OnePlus 8T Review: One of the Best Phones You Shouldn’t Buy


oneplus 8t review back

OnePlus 8T Review: One of the best phones you shouldn’t buy

“The OnePlus 8T is a great smartphone — great software, speedy, and a decent camera. Except at $749, the competition around it is too strong for it to be a hearty recommendation.”

  • Superfast charging
  • One day’s use after 15 minutes charge
  • Clean, fast, and up-to-date software
  • Attractive photos from the camera
  • No wireless charging
  • No IP water-resistance rating

The unassuming OnePlus 8 has been replaced by the OnePlus 8T. Wait, you don’t remember the OnePlus 8? That’s not surprising, as the phone was a safe, sensible choice that had absolutely no standout features, making it entirely forgettable. The OnePlus 8T also makes you forget, but this time it makes you forget about charging, because its big new feature completely removes any worry about making sure you have a fully charged phone each morning.

Think that’s the whole story? It’s not, because the smartphone world around the OnePlus 8 has changed a lot since April, and has made the 8T’s life considerably harder than ever before.


It’s all about change for the OnePlus 8T. Instead of the unusual central camera module on the back of the OnePlus 8, this time it’s an offset module that makes the phone look more like the Galaxy S20. I really like the look of the OnePlus 8T, and am impressed with the total lack of fingerprints left on the body, which keeps it looking clean and new.

Andy Boxall/Digital Trends

Like the OnePlus 8, the 8T has a flat screen on the front, with a slight curve around the edges. The aluminum chassis is very well designed, with a pronounced curve that leads from the flat screen into the cool, matte-finish Gorilla Glass rear panel. This neatly helps prevent any fatigue from holding

MIT Sloan Management Review Announces in One of the Largest Ever Studies of Corporate Culture the 2020 Culture Champions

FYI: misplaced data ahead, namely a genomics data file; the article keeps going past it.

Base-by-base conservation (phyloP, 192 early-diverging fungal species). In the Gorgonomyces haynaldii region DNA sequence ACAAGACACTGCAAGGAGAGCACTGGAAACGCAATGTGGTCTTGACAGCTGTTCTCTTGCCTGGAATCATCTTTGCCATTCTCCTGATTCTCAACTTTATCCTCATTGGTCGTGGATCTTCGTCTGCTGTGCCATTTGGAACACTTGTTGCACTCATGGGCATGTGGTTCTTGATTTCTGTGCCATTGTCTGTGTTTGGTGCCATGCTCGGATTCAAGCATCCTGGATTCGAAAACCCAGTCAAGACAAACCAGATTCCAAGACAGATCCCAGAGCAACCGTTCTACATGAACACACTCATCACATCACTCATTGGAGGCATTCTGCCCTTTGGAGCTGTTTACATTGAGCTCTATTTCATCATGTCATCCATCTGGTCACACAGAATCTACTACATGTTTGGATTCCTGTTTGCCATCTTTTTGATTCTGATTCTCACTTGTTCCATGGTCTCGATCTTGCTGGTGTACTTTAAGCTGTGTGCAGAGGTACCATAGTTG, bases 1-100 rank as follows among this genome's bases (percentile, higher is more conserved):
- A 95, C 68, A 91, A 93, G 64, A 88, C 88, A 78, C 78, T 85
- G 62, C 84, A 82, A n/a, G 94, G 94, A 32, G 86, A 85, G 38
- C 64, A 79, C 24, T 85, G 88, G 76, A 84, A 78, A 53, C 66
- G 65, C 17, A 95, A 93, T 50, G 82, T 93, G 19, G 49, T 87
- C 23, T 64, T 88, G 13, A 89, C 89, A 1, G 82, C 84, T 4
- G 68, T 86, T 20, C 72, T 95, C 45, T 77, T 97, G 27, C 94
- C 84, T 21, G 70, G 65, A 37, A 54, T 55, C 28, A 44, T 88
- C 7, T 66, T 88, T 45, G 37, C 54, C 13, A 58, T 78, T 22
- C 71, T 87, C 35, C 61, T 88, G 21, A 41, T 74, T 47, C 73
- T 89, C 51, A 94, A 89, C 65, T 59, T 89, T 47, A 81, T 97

The Culture Champions list comes out of the Culture 500, a large-scale, interactive research study conducted by researchers at the MIT Sloan School of Management. Studying over 1.4 million Glassdoor reviews from more than 500 of the largest employers in the United States, the Culture 500 is notable for its large scale — it is one of the largest studies of corporate culture ever conducted — and use of groundbreaking AI technology developed at MIT to make sense of over a million employee reviews.

The standout organizations in the study, the 21 Culture Champions were recognized because their employees speak significantly more positively about a range of important cultural issues — including collaboration, integrity, and innovation — than their industry peers. They also exceed thresholds for diversity, integrity, and respect.

“In this year’s Culture 500, we reveal the 21 standout companies that jump off the page from our years of research at MIT,” said author and lead researcher Donald Sull. “When it comes to corporate culture, these Culture Champions walk the talk, unlike most companies we have studied, including some of the biggest household name companies.”

The 2020 Culture Champions Are:


HP Inc.

Bain & Company




Boston Scientific


Bristol Myers Squibb